Technology

3D-Printed Fingerprint Fools Galaxy S10 Fingerprint Sensor

Galaxy S10 fingerprint scanner
ar130405 / Pixabay

One of the best features of the Samsung Galaxy 10 is the under-display ultrasonic fingerprint sensor made by Qualcomm. The Korean firms claim the Galaxy S10’s fingerprint scanner is more secure and accurate than other similar technologies 0n the market. However, one user proved this wrong.

How the Galaxy S10 ultrasonic fingerprint scanner was fooled

Imgur user darkshark was able to fool the Galaxy S10 ultrasonic fingerprint scanner using a 3D-printed fingerprint, according to tech site PiunikaWeb. The user described the full process of how he was able to trick the fingerprint scanner on Imgur in a post entitled “I attempted to fool the new Samsung Galaxy S10’s ultrasonic fingerprint scanner by using 3d printing. I succeeded.”

All the user needed was a 3D printer. According to darkshark, he took a photograph of his fingerprint on a wine glass using his smartphone. Highlighting privacy concerns, they noted that one can easily take a fingerprint image from across a room or even further away using a long focal length DSLR camera.

Image Source: Imgur/darkshark (screenshot)

The user then edited the image in Photoshop and created an “alpha mask.”

“I exported that over to 3ds Max and created a geometry displacement from the Photoshop image which gave me a raised 3d model of every last detail of the fingerprint,” the Imgur user said.

Next, he used 3D printing software to print it. He said he used an “AnyCubic Photon LCD resin printer, which is accurate down to about 10 microns (in Z height, 45 microns in x/y),” to capture all the fingerprint’s details.

Darkshark noted that it took him three reprints to get the perfect print which in some cases unlocks the phone as well as “my actual finger does.”

Were Samsung and Qualcomm lying?

So far we have mostly seen such efforts in spy movies, but we now know that it can happen in real life as well. This raises some serious questions about the safety and privacy of users, which darkshark also believes needs to be addressed.

“There’s nothing stopping me from stealing your fingerprints without you ever knowing, then printing gloves with your fingerprints built into them and going and committing a crime,” the user said.

It must be noted that both Qualcomm and Samsung promoted the Galaxy S10 ultrasonic fingerprint scanner as the next level of security. Qualcomm noted that its fingerprint sensor emits sound waves which are reflected from the ridges of the finger to create a detailed “three-dimensional reproduction of the scanned fingerprint.”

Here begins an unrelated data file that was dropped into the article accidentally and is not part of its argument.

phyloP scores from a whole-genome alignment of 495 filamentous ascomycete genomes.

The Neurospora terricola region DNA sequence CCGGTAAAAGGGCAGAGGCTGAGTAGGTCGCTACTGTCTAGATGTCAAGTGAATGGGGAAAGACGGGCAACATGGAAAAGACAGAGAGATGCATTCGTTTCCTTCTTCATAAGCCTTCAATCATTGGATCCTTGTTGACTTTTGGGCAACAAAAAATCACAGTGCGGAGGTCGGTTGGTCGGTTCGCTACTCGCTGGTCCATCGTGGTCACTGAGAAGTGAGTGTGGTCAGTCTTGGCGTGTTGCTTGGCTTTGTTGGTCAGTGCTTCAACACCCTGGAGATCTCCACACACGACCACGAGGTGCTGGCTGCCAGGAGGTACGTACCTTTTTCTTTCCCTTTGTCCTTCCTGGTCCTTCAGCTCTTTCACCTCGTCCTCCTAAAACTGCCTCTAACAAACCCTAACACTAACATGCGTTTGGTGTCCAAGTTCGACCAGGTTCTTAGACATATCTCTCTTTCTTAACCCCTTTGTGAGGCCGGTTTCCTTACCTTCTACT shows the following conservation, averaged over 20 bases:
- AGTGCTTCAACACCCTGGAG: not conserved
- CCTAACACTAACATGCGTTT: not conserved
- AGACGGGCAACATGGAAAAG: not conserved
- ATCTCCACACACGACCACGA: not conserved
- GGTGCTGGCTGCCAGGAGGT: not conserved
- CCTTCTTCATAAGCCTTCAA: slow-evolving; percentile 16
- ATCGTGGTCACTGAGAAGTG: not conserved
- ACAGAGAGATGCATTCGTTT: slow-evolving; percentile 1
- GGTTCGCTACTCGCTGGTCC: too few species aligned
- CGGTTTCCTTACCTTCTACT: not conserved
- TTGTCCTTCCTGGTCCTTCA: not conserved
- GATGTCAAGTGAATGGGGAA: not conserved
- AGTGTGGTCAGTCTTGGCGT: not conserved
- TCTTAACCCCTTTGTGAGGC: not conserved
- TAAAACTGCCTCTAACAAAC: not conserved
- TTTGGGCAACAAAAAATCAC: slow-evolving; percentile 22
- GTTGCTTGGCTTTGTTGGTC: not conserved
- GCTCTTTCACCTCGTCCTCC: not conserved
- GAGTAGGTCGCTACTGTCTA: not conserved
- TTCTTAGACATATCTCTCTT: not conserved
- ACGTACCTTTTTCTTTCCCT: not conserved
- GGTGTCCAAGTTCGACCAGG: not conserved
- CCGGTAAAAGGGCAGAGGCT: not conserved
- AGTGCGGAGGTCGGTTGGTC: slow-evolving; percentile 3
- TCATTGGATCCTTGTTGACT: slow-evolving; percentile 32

Further, the chip maker noted that the ultrasonic 3D sensor is better than traditional two-dimensional and optical sensors. Qualcomm even bragged that the sensor detects blood flow within the user’s finger to prevent hackers from fooling the “device with a photo or a mold.” However, darkshark’s experiment proved nothing like this is happening.

“Based on our research, with the lowest failure-to-acquire rate compared to commercial fingerprint solutions in the mobile industry, ultrasonic fingerprint sensors have become the gold standard when it comes to safeguarding user information,” Qualcomm said earlier, referring to its “virtually error proof” 3D Sonic Sensor.

It will be interesting to see what Qualcomm has to say now. Samsung will also have some explaining to do because it suggested that users opt for the fingerprint scanner for better security and accuracy than face unlock.

Samsung came up with this suggestion following several hacking incidents involving the Galaxy S10’s face unlock feature, including one in which the phone’s face unlock identified the owner’s sister as the real owner.

Not the first time

This is not the first time such experiments have been conducted. Something similar happened a few years ago when Michigan State University researchers helped agencies clone a Michigan murder victim’s fingerprint to unlock his phone. The phone unlocked at the time was the Samsung Galaxy S6. The Korean firm defended the security of its device then by saying that “special equipment, supplies” and, above all, the owner’s phone are needed to clone a person’s fingerprint.

A similar thing had happened with Apple devices as well. For instance in 2013, the Chaos Computer Club (CCC) was able to fool the iPhone 5S’ Touch ID using a method added to the CCC website in 2004. The method involved the use of a laser printer and latex milk or white wood glue.